An estimated 30 to 50 percent of teens with congenital heart conditions will experience anxiety and/or depression disorders, but researchers at Children’s National Health System have found that mindfulness techniques such as yoga, meditation and peer support can reduce stress that is often associated with these debilitating conditions.
Published in the journal Pediatric Cardiology, the first-of-its-kind, randomized, two-group study documented the effectiveness of Mindfulness-Based Stress Reduction (MBSR) and online video support groups in lowering illness-related stress for youth with heart conditions. Beyond stress reduction, the study also found that greater use of coping skills predicted lower levels of depression for participants following the interventions. Additionally, patients with higher levels of anxiety and depression pre-intervention recorded the biggest improvements post-study.
“Being a teenager is hard enough, but being the only person you know with a potentially life-threating heart condition can be devastating,” says Vicki Freedenberg, RN, Ph.D., electrophysiology nurse within the Children’s National Heart Institute and the principal investigator for the study. “These results indicate that teaching patients coping skills and connecting them with their peers can not only reduce their stress levels now, but these tools could also dramatically improve their responses to stressors for the rest of their lives.”
MBSR employs psycho-educational tools, including yoga, meditation, group support and other mindful approaches to dealing with stressors – which, for teens with heart conditions, could translate to better coping techniques when anxiety and heart palpitations strike.
Participants were randomly assigned to the MBSR group or the video online support group for the six-week study. The study included 46 adolescents, ages 12 to 18, with congenital heart disease, cardiac arrhythmias, cardiac devices or postural orthostatic tachycardia syndrome. Before and after the study period, patients self-reported illness-related stress and coping using the Responses to Stress Questionnaire, as well as anxiety and depression levels using the Hospital Anxiety and Depression Scale.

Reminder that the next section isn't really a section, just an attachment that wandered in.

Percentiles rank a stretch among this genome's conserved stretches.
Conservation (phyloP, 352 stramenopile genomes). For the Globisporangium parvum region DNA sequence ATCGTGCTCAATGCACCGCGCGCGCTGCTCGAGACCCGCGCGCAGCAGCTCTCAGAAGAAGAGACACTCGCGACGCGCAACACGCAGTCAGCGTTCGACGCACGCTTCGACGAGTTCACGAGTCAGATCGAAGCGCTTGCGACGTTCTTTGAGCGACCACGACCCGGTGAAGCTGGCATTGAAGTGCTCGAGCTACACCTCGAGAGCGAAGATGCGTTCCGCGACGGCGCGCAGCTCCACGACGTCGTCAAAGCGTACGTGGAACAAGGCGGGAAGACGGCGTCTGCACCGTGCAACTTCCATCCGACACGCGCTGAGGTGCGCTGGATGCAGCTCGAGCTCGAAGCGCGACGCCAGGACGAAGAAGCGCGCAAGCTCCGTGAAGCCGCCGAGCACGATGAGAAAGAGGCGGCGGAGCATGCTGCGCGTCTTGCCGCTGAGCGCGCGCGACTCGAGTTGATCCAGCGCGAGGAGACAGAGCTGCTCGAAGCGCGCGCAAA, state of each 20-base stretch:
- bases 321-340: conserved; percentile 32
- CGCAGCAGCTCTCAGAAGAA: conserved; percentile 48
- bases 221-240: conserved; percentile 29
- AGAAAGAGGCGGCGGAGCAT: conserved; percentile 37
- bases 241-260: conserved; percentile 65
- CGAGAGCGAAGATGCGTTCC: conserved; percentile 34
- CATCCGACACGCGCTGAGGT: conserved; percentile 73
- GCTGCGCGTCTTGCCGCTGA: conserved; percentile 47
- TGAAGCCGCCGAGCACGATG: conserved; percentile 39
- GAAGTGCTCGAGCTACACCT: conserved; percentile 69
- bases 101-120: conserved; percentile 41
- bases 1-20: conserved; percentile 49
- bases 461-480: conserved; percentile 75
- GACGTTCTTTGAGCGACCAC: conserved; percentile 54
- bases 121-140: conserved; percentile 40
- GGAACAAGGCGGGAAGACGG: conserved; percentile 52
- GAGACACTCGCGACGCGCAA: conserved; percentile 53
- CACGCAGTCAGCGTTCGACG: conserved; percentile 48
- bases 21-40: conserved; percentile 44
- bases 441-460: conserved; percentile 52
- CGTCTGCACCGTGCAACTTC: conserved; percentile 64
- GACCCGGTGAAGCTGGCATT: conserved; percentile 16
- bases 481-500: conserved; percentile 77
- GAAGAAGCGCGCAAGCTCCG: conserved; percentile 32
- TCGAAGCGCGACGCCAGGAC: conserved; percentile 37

Participants in the MBSR group met in person for 90 minutes once a week. During the sessions, the study’s lead author led the teens through mindfulness exercises and facilitated group discussions, focusing on fears and stressors related to body image, as well as heart conditions and associated devices.
The online support group used Skype to connect with peers for one hour each week. During the first half of each session, Freedenberg moderated group discussions about cardiac-related health topics requested by the participants, and the last 30 minutes were spent in open discussion on any topic – often ranging from issues at school to sports and entertainment.
“We are encouraged by our initial findings, and they indicate that we need to further study and understand the impact of behavioral and psychosocial interventions in adolescents with cardiac diagnoses,” says Freedenberg. “Adult studies have shown similar interventions can reduce risk for mortality and stroke among cardiac patients, and we are hopeful that further research will show equally positive findings for teens.”